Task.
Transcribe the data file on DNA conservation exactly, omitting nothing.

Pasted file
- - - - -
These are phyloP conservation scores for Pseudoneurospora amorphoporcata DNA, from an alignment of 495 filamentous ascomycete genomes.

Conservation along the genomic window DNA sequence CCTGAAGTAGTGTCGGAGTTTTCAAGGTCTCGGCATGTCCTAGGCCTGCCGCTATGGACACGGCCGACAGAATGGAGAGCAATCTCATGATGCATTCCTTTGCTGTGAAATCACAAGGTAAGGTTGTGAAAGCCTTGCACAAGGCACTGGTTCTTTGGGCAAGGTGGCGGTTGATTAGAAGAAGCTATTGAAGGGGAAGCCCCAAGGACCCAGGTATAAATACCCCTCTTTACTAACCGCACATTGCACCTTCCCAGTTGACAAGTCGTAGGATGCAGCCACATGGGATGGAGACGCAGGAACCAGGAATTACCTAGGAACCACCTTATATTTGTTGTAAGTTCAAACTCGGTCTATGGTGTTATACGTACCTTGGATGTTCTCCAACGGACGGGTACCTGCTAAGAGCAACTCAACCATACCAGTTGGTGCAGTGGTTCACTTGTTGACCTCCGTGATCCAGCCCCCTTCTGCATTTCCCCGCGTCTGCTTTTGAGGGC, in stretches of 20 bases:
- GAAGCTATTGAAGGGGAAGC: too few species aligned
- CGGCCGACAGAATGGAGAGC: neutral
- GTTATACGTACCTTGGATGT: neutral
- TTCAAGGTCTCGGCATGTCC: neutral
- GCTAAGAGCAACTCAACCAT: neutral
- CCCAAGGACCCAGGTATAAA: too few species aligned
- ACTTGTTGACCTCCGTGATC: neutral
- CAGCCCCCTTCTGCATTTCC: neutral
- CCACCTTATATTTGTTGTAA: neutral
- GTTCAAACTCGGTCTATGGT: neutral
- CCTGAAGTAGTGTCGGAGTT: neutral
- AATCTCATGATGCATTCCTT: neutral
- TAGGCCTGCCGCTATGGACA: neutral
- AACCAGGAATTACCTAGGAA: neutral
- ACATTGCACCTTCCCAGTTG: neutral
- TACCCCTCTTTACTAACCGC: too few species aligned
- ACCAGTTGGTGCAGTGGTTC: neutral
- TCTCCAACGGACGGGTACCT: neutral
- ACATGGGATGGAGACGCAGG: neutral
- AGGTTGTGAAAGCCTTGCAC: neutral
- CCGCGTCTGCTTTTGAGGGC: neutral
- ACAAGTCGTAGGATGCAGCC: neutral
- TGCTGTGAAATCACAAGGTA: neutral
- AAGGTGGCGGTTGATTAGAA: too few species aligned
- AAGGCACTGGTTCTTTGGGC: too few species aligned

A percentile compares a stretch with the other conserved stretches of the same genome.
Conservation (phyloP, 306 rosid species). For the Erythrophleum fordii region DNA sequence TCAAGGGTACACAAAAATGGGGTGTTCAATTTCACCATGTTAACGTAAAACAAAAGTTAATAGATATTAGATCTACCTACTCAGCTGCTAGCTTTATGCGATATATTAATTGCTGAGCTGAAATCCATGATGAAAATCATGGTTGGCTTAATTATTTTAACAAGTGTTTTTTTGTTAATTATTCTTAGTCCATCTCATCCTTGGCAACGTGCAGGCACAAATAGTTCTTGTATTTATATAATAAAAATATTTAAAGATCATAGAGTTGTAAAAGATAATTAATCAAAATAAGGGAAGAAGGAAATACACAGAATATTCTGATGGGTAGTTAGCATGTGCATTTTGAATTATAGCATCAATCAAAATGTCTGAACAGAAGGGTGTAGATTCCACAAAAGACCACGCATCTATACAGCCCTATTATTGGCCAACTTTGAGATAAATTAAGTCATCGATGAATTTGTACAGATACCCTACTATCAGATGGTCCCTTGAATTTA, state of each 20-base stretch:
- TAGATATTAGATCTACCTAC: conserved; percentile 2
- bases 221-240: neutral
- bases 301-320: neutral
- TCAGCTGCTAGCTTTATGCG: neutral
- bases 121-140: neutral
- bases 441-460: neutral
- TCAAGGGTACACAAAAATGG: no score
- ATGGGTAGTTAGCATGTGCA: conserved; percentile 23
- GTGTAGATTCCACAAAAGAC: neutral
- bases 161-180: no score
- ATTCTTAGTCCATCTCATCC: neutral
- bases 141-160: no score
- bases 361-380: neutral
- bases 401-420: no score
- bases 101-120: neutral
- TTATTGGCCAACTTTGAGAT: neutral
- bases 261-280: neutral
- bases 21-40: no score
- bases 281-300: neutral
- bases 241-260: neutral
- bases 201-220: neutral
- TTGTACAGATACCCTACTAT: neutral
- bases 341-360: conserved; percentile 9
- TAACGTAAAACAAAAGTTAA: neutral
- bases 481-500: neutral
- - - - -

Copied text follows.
These are phyloP conservation scores for Pseudoneurospora amorphoporcata DNA, from an alignment of 495 filamentous ascomycete genomes.

Conservation along the genomic window DNA sequence CCTGAAGTAGTGTCGGAGTTTTCAAGGTCTCGGCATGTCCTAGGCCTGCCGCTATGGACACGGCCGACAGAATGGAGAGCAATCTCATGATGCATTCCTTTGCTGTGAAATCACAAGGTAAGGTTGTGAAAGCCTTGCACAAGGCACTGGTTCTTTGGGCAAGGTGGCGGTTGATTAGAAGAAGCTATTGAAGGGGAAGCCCCAAGGACCCAGGTATAAATACCCCTCTTTACTAACCGCACATTGCACCTTCCCAGTTGACAAGTCGTAGGATGCAGCCACATGGGATGGAGACGCAGGAACCAGGAATTACCTAGGAACCACCTTATATTTGTTGTAAGTTCAAACTCGGTCTATGGTGTTATACGTACCTTGGATGTTCTCCAACGGACGGGTACCTGCTAAGAGCAACTCAACCATACCAGTTGGTGCAGTGGTTCACTTGTTGACCTCCGTGATCCAGCCCCCTTCTGCATTTCCCCGCGTCTGCTTTTGAGGGC, in stretches of 20 bases:
- GAAGCTATTGAAGGGGAAGC: too few species aligned
- CGGCCGACAGAATGGAGAGC: neutral
- GTTATACGTACCTTGGATGT: neutral
- TTCAAGGTCTCGGCATGTCC: neutral
- GCTAAGAGCAACTCAACCAT: neutral
- CCCAAGGACCCAGGTATAAA: too few species aligned
- ACTTGTTGACCTCCGTGATC: neutral
- CAGCCCCCTTCTGCATTTCC: neutral
- CCACCTTATATTTGTTGTAA: neutral
- GTTCAAACTCGGTCTATGGT: neutral
- CCTGAAGTAGTGTCGGAGTT: neutral
- AATCTCATGATGCATTCCTT: neutral
- TAGGCCTGCCGCTATGGACA: neutral
- AACCAGGAATTACCTAGGAA: neutral
- ACATTGCACCTTCCCAGTTG: neutral
- TACCCCTCTTTACTAACCGC: too few species aligned
- ACCAGTTGGTGCAGTGGTTC: neutral
- TCTCCAACGGACGGGTACCT: neutral
- ACATGGGATGGAGACGCAGG: neutral
- AGGTTGTGAAAGCCTTGCAC: neutral
- CCGCGTCTGCTTTTGAGGGC: neutral
- ACAAGTCGTAGGATGCAGCC: neutral
- TGCTGTGAAATCACAAGGTA: neutral
- AAGGTGGCGGTTGATTAGAA: too few species aligned
- AAGGCACTGGTTCTTTGGGC: too few species aligned

A percentile compares a stretch with the other conserved stretches of the same genome.
Conservation (phyloP, 306 rosid species). For the Erythrophleum fordii region DNA sequence TCAAGGGTACACAAAAATGGGGTGTTCAATTTCACCATGTTAACGTAAAACAAAAGTTAATAGATATTAGATCTACCTACTCAGCTGCTAGCTTTATGCGATATATTAATTGCTGAGCTGAAATCCATGATGAAAATCATGGTTGGCTTAATTATTTTAACAAGTGTTTTTTTGTTAATTATTCTTAGTCCATCTCATCCTTGGCAACGTGCAGGCACAAATAGTTCTTGTATTTATATAATAAAAATATTTAAAGATCATAGAGTTGTAAAAGATAATTAATCAAAATAAGGGAAGAAGGAAATACACAGAATATTCTGATGGGTAGTTAGCATGTGCATTTTGAATTATAGCATCAATCAAAATGTCTGAACAGAAGGGTGTAGATTCCACAAAAGACCACGCATCTATACAGCCCTATTATTGGCCAACTTTGAGATAAATTAAGTCATCGATGAATTTGTACAGATACCCTACTATCAGATGGTCCCTTGAATTTA, state of each 20-base stretch:
- TAGATATTAGATCTACCTAC: conserved; percentile 2
- bases 221-240: neutral
- bases 301-320: neutral
- TCAGCTGCTAGCTTTATGCG: neutral
- bases 121-140: neutral
- bases 441-460: neutral
- TCAAGGGTACACAAAAATGG: no score
- ATGGGTAGTTAGCATGTGCA: conserved; percentile 23
- GTGTAGATTCCACAAAAGAC: neutral
- bases 161-180: no score
- ATTCTTAGTCCATCTCATCC: neutral
- bases 141-160: no score
- bases 361-380: neutral
- bases 401-420: no score
- bases 101-120: neutral
- TTATTGGCCAACTTTGAGAT: neutral
- bases 261-280: neutral
- bases 21-40: no score
- bases 281-300: neutral
- bases 241-260: neutral
- bases 201-220: neutral
- TTGTACAGATACCCTACTAT: neutral
- bases 341-360: conserved; percentile 9
- TAACGTAAAACAAAAGTTAA: neutral
- bases 481-500: neutral